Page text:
Cathy Dyson writes about King George County.
More on Belle Grove
There’s not room in the newspaper to list all the interesting comments made during meetings. Here are a couple from the Board of Supervisors’ public hearing on the proposal to allow sand and gravel mining at Belle Grove. That’s the birthplace of President James Madison, and is off U.S. 301, across the Rappahannock River from Port Royal.
Here’s what a few of your neighbors said about mining at Belle Grove:
TED HAENLEIN: The estate is the first thing drivers see when they cross the 301 bridge into the county. Currently, there’s a sign welcoming them to King George and the Northern Neck.
“Are we going to add underneath it—where we dug up James Madison’s home?”
JOHN MITCHELL thought the figured quoted in our paper, about the amount of taxes paid by local mines had to be a typo. According to the Commission of the Revenue, the four mining operations in King George paid $3,179 in taxes in 2008. “Hell, I pay more than that,” Mitchell said.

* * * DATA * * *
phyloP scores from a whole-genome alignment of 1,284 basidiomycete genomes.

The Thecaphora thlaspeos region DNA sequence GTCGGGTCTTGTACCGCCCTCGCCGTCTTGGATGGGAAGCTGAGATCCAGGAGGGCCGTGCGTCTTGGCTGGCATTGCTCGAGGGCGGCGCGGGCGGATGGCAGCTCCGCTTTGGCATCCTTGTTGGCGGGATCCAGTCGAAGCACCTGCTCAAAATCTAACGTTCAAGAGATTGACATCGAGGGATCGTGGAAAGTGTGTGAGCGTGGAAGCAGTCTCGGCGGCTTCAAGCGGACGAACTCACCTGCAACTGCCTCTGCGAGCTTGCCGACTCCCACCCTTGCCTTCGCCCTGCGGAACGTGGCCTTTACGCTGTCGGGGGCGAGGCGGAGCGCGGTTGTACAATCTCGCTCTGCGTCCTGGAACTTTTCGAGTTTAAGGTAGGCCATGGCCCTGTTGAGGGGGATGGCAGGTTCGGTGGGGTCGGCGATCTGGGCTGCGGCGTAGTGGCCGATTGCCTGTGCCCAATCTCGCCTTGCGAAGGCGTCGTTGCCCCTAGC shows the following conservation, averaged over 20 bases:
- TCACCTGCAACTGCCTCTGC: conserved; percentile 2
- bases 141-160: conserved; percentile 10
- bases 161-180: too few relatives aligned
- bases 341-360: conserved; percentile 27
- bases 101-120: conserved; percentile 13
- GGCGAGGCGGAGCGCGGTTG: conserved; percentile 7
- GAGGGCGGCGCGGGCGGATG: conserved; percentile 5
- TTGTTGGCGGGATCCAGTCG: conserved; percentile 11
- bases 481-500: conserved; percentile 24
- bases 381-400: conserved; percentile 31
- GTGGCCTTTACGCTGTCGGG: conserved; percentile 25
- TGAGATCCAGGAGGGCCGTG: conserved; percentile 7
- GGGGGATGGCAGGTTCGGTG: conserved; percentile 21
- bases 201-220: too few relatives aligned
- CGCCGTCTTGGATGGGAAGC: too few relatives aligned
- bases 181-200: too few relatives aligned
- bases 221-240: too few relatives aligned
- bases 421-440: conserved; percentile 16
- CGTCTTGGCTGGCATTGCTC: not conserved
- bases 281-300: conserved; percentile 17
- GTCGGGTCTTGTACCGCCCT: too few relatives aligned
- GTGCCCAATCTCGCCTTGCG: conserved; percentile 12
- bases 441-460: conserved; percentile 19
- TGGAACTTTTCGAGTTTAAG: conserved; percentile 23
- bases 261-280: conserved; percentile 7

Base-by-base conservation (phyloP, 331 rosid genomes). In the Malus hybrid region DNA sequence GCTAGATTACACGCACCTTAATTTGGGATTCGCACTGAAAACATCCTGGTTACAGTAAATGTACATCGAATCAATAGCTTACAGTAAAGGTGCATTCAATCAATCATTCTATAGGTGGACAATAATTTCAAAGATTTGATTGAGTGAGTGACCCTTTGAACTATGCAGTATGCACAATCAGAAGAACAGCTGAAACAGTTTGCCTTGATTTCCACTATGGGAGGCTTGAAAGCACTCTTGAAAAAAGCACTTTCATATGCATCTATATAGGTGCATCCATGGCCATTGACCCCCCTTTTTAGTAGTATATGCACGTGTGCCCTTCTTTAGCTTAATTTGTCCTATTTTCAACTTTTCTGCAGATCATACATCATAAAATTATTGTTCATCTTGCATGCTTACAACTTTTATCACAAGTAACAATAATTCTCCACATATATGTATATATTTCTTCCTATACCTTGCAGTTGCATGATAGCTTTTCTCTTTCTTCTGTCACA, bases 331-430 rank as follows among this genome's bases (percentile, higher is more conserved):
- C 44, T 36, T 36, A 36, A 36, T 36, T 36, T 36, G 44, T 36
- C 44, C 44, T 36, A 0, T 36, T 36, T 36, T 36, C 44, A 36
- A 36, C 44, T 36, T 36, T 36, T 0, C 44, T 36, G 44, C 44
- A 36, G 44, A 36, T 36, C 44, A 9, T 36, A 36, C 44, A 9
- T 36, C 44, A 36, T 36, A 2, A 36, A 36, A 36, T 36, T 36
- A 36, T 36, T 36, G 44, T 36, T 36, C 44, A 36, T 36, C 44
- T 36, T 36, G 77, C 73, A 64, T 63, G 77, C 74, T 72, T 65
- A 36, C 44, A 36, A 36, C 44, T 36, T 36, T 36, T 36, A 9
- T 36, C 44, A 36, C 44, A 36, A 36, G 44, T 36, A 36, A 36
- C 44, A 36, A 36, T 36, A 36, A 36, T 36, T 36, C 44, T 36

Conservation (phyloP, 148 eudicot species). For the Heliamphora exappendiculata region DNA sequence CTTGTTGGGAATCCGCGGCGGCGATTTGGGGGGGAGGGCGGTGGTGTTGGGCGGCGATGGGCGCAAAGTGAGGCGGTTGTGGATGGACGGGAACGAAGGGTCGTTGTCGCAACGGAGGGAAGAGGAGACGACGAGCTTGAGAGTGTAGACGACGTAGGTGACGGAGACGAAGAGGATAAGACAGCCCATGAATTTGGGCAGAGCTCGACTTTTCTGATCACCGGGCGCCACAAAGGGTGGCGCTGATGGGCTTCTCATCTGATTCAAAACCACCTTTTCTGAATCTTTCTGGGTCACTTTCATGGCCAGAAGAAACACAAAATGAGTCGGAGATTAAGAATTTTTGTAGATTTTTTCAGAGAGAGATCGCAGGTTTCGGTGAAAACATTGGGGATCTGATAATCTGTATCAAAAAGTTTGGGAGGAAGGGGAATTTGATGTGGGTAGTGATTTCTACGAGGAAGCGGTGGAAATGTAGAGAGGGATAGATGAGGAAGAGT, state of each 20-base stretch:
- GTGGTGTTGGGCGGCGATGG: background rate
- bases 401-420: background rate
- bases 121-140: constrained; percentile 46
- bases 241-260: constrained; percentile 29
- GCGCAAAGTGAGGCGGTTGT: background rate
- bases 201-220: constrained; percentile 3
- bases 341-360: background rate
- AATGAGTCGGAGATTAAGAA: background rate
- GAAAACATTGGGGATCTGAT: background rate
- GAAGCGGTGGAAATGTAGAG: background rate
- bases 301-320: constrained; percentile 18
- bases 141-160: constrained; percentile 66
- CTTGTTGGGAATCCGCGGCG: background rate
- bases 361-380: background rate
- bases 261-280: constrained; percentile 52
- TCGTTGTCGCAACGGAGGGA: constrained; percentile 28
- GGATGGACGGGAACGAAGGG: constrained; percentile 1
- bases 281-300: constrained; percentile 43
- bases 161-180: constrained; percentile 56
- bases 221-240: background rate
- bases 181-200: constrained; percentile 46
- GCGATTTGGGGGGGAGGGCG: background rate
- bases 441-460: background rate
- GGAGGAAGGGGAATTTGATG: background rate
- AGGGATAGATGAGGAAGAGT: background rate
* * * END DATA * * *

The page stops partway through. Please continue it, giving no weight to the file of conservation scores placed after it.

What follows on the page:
JAMES NASH used the opportunity to bash the supervisors on other decisions.
“It’s bothered me for some time, it seems as though the boards we get elected can’t seem to manage very well. I certainly hope you listen to these people and myself and start changing your ways.”
ELENA ELLIS is concerned about the quality of life in King George, now and later. “Since the 1990s, we’ve all watched the mines creep down Route 3, pit by pit. We need to end this depletion of our natural water system.”
ENOS RICHARDSON reminded the supervisors that only 44 counties in the United States have the distinction of being the birthplace of a president.
“Not only is it one of them, but it’s one of our most famous ones,” he said.
JEAN HUDSON presented the supervisors a petition, asking them to deny the request. It was signed by 102 residents of Hopyard Farm.
JOHN WILLHIDE did the same for his 33 neighbors in Berry Plaines.